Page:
Scientists oppose to closure of Europe’s largest DNA forensic service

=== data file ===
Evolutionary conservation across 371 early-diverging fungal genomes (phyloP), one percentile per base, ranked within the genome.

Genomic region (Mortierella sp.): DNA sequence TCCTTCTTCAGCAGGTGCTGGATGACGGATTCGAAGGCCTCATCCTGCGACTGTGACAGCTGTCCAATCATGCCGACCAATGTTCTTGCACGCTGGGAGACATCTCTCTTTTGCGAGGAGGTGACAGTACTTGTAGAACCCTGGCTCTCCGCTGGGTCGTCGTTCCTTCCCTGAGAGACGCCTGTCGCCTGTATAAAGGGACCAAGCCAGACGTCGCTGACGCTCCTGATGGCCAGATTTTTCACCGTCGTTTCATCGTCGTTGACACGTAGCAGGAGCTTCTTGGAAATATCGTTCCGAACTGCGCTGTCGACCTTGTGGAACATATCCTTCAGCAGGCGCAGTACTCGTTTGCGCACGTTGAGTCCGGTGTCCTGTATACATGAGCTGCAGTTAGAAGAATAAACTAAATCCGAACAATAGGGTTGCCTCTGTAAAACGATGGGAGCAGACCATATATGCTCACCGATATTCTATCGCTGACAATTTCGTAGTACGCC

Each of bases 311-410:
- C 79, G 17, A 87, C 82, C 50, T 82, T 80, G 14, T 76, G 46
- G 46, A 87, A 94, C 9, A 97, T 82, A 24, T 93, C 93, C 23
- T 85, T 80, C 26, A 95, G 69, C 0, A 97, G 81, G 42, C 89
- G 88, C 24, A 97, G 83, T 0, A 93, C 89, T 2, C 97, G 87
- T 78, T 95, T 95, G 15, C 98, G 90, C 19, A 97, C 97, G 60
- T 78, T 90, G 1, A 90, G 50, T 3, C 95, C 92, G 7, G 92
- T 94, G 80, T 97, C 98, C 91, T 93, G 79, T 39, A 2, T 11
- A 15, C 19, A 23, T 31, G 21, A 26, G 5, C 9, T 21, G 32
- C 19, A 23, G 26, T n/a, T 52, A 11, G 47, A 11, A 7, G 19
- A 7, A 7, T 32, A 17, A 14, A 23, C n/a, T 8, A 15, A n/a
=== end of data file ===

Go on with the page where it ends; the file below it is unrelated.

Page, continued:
London – Leading UK forensic scientists are opposing the decision of the UK government to close Europe’ s largest service facility for genetic fingerprinting. In a letter to The Times, 33 UK researchers headed by Alec Jeffreys, the inventor of the technique, called on the government not to close the Forensic Science Service. Since the foundation of the UK National DNA Database in 1985, which carries most DNA profiles within Europe (5.5 million DNA fingerprints), the FSS has carried out all forensic DNA analyses in the UK, 130,000 per year, and has helped to establish a system of quality assurance that helps identifying false DNA traces, caused by contamination of police investigators. Jeffreys said that it would essential to "ensure continuous funding for independent forensic research and development and to secure an impartial system for quality assurance to all providers of forensic services." The FSS has competition from many private firms offering DNA testing and other forensic services, and the U.K. Home Office says the service is costing the government EUR2.3 million a month. The government announced the closure despite the organization's willingness to undertake a "radical restructuring," officials say.